President Obama heads to Notre Dame on Sunday to receive an honorarydegree and deliver the commencement address. Conservative Catholicshave opposed the university’s awarding of a degree to the President,whose views on abortion and stem cell research conflict with theteachings of the church. Their intolerance has provoked a backlash andmade this cohort even more Catholic than the pope! As Washington Postcolumnist E.J. Dionne pointed out, “To the dismay of many conservatives,the Vatican’s own newspaper, L’Osservatore Romano, offered what oneantiabortion Catholic blog called ‘a surprisingly positive assessment ofthe new President’s approach to life issues’.” The reaction was sopositive that a spokesman for the National Right to Life Commiteecriticized Pope Benedict XVI’s newspaper!
Furthermore, two-thirds of Catholics approve of Obama’s performance inoffice and, according to a recent Pew Research Center poll, 50 percent of Catholics think Notre Dame was right to invite the President.
But Mary Ann Glendon, the Learned Hand professor of law at Harvard LawSchool, has chosen to become the first person in the 133-year historyof Notre Dame to accept its prestigious Laetare Medal–and then rejectit–because she argues the invitation to President Obama violates a 2004decree by the US Conference of Catholic Bishops that Catholicinstitutions should not honor those who act “in defiance of ourfundamental moral principles.”
Isn’t this a moment when Catholic universities need to be reminded ofthe importance of uninhibited debate and free inquiry? I believe theattempt to have Notre Dame disinvite Obama is an example of the impulseto censor dissenting views in an environment that should welcome them.It is interesting, and somewhat hopeful, that Notre Dame’s newspaper,The Observer, reports that most students on campus support allowingPresident Obama to speak and receive the degree, while much of theopposition is from alumni.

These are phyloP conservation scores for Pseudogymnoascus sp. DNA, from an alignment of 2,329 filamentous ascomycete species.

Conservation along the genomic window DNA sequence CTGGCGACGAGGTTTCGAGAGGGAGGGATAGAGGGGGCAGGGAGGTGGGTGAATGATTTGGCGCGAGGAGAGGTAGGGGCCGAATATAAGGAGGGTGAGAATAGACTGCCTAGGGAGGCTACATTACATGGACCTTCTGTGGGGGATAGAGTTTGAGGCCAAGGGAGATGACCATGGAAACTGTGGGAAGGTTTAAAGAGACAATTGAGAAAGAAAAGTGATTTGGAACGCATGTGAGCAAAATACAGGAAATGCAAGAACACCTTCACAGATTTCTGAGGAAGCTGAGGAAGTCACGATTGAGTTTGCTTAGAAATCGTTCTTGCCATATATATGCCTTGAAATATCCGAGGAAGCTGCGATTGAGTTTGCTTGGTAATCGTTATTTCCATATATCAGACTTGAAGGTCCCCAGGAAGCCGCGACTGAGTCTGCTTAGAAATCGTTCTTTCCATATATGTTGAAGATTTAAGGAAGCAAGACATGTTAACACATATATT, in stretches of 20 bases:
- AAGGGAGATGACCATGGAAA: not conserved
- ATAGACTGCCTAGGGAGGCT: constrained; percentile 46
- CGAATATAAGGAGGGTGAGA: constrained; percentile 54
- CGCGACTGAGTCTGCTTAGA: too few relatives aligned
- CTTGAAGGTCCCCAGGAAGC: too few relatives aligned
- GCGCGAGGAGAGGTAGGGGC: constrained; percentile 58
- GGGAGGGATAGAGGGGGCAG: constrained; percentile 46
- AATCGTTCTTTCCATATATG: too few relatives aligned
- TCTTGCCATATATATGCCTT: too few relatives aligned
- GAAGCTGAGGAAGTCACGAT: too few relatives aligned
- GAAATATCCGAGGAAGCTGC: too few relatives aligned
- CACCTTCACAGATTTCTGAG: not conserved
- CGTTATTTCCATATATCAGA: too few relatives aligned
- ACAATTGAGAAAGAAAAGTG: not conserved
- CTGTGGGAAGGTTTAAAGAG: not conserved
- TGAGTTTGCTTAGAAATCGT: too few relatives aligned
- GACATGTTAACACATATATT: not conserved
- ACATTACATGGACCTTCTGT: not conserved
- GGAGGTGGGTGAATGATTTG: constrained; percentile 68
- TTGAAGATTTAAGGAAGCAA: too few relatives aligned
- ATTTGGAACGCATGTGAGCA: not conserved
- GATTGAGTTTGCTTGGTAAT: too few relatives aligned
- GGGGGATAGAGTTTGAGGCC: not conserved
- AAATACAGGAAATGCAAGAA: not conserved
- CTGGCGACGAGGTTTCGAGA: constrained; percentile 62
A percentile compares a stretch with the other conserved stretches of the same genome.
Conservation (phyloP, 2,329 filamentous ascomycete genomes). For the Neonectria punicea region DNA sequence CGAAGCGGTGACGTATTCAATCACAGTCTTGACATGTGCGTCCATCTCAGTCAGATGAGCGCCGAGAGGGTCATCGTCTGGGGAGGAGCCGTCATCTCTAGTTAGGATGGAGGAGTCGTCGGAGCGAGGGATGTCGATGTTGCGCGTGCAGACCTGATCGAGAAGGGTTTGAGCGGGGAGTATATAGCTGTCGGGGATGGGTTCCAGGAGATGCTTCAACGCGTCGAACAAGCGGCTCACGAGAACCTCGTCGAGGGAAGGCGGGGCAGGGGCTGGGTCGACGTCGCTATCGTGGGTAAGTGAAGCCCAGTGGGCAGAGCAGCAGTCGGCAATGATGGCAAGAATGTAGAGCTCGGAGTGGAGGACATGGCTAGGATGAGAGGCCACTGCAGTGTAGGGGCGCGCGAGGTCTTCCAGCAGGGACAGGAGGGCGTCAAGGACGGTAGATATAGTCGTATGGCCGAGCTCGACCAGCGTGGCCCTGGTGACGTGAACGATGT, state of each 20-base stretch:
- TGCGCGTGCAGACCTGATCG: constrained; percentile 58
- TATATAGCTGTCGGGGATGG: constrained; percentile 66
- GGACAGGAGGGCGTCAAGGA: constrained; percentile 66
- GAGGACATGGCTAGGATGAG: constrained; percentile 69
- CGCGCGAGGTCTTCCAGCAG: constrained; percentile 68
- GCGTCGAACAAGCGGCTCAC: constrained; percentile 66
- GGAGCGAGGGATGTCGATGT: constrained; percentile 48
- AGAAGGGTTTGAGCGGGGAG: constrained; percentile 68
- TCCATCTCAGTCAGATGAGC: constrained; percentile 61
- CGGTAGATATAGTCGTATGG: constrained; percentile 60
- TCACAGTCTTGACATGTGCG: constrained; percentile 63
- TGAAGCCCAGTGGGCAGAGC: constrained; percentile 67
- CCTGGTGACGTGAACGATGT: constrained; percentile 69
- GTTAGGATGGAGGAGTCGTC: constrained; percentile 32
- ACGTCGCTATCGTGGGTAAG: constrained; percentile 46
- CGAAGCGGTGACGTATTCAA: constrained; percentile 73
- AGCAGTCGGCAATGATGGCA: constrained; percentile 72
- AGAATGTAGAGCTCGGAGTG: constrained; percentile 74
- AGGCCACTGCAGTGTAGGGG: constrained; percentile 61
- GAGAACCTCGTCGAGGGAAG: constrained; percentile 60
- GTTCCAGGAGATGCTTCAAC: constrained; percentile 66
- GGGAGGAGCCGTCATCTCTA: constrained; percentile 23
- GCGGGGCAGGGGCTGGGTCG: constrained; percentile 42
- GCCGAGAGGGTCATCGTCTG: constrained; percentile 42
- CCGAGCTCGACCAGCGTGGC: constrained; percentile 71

As to Professor Glendon, I find it supremely hypocritical that shedid not have the same reaction when the University invited PresidentGeorge W. Bush to speak. The Church is just as opposed to capitalpunishment as it is to abortion. Yet President Bush (as Governor ofTexas), oversaw more executions than any Governor, and subsequentlyPresident, in American history.
For another reasoned and enlightened view of the Professor’s”deliberate insult” to the President of the United States, see my(Catholic) father’s letter:
May 11, 2009
The Honorable Mary Ann Glendon
Professor of Law
Harvard Law School
Dear Ambassador Glendon:
Because I am such an admirer of your book, A World Made New, because Iadmire your erudition and compassion as expressed in your teaching ofhuman rights, I was disappointed to read of your decision to reject theLaetare Medal presented at Notre Dame University because of yourdisagreement with the University regarding the award of an honorarydegree to President Obama. This is especially sad for those of us whoshare your faith to see such a significant force in Catholic thinkingcontribute to the harsh divide in America, especially at a time when warand economic crisis require support of a President who is making avaliant effort to reach out beyond partisan identification to all of ourfellow citizens. For those who value life, it was difficult tounderstand why the Bishops in America did not make a statement insupport of Pope John Paul II when he denounced the Iraq War as immoraland pleaded with our government not to engage in a belligerency thatultimately has cost us so much. The Notre Dame statement that causedyou concern seemed to me to be right on the mark in terms of what ourcountry should be doing–having the President see our graduates, meetour leaders, and listen to Mary Ann Glendon–especially importantbecause we have “a listening” President, who I am sure would be informedand educated by what you have to say.
It is interesting to me that you had no trouble accepting an appointmentas Ambassador from an administration that was so egregious in itsviolation of International Law, for example, in the field of humanrights, and yet you would go out of your way to insult a President whois so clearly making an effort to bring Americans together and to findcommon ground even on an issue as divisive as abortion, the right tolife, and freedom of choice. The distinction of the Laetare Medal willbe dimmed by your rejection, and our Church will not be enriched by yourdeliberate insult to the President of the United States.
William J. vanden Heuvel